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Classic watches, watchmaking, antique tools, history, vintage ephemera and more!

Learn about mechanical timepieces and how they work, the history of the American watch industry and especially all about the Elgin National Watch Company! Check back for new content daily.

Although this is technically a blog, the content is not generally in a time-based sequence. You can find interesting items throughout. Down the page some is an alphabetical word cloud of keywords used here. A great way to dig in is to look through those topics and click anything you find interesting. You'll see all the relevant content.

Here are a few of my favorites!

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Elgin Grade 221

Here we can see the center wheel and how it engages, by safety pinion, the mainspring barrel. Next along the train are the third wheel, the fourth wheel (the second hand) and the escape wheel.
This is what they mean by marking the movement "safety pinion". The center wheel pinion is threaded on, rather that riveted. If the mainspring breaks and the mainspring barrel flies in the opposite of normal direction, it rapidly unscrews this pinion which in just a few turns lowers enough to disengage from the barrel. When it does, the train "down stream" is then isolated  and saved from potential damage.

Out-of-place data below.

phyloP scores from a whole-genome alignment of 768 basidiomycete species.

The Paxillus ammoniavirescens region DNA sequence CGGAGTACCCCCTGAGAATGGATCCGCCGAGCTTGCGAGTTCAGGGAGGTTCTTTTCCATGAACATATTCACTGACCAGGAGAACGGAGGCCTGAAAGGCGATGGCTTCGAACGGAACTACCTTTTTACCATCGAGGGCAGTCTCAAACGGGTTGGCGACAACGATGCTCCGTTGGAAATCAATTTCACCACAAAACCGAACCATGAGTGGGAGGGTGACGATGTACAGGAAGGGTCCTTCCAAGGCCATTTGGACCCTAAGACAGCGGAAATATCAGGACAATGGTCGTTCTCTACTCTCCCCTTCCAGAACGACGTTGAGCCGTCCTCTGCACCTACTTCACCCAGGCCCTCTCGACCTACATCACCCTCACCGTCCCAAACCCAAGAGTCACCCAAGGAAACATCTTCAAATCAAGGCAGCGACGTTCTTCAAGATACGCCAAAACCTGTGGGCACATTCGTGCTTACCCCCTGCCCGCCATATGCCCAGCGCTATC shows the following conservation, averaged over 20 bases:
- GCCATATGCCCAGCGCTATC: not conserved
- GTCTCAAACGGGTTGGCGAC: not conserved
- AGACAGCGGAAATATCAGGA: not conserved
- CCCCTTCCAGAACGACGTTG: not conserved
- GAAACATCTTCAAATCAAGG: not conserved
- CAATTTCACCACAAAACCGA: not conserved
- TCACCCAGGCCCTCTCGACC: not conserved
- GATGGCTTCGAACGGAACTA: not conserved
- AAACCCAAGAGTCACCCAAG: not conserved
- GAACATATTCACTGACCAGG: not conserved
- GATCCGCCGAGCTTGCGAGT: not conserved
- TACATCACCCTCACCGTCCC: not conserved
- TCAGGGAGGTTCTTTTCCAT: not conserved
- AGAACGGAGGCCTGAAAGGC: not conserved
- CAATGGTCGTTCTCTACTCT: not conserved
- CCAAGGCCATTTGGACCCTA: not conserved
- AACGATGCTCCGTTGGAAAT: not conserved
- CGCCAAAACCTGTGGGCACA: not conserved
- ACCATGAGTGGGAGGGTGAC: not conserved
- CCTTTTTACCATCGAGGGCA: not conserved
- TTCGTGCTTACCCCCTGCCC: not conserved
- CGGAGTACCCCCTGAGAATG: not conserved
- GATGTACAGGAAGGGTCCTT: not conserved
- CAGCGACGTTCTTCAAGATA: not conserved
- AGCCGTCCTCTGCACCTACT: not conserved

Assembled and screwed together; the complete center wheel and pinion.

This swing-out case has a stem, and sleeve, then a washer or spacer, then a cap, and then the crown.

Note that the stem on this case is not adjustable.
The movement mounts to a ring that is hinged to the case. The back and middle of this style of case are one solid part.
This movement has a small issue in that when the crown is snapped inward it does not always fully engage winding mode. Vintage American watches like this are negative setting. On these, the snapping in and out is a function of the case entirely. The movement is spring loaded to naturally be in setting mode. pushing the stem in pushes the watch to winding mode and the "snap" holds it there. The snap is a function of a spring in the case neck.

This setup makes cases mostly interchangeable, but to work the stem sometimes has to go further inward, or less inward when snapped in. Cases provide a way to adjust the sleeve in and out so the motion of the stem adjusts to the particular watch.

Here we have a problem. This case is not adjustable, not at all! The sleeve, usually threaded, just sits on a cutout inside the neck of the case. It's position is fixed.

The watch is just going to have to live with the slight engagement issue.

Aside: Swiss style *positive setting" mechanisms, such as modern wristwatches have, avoid this problem by making the snapping mechanism a function of the watch movement. Cases are not as interchangeable, but no adjustment is needed either.

This watch is an Elgin grade 221, 16 size, 15 jewels, made about 1902



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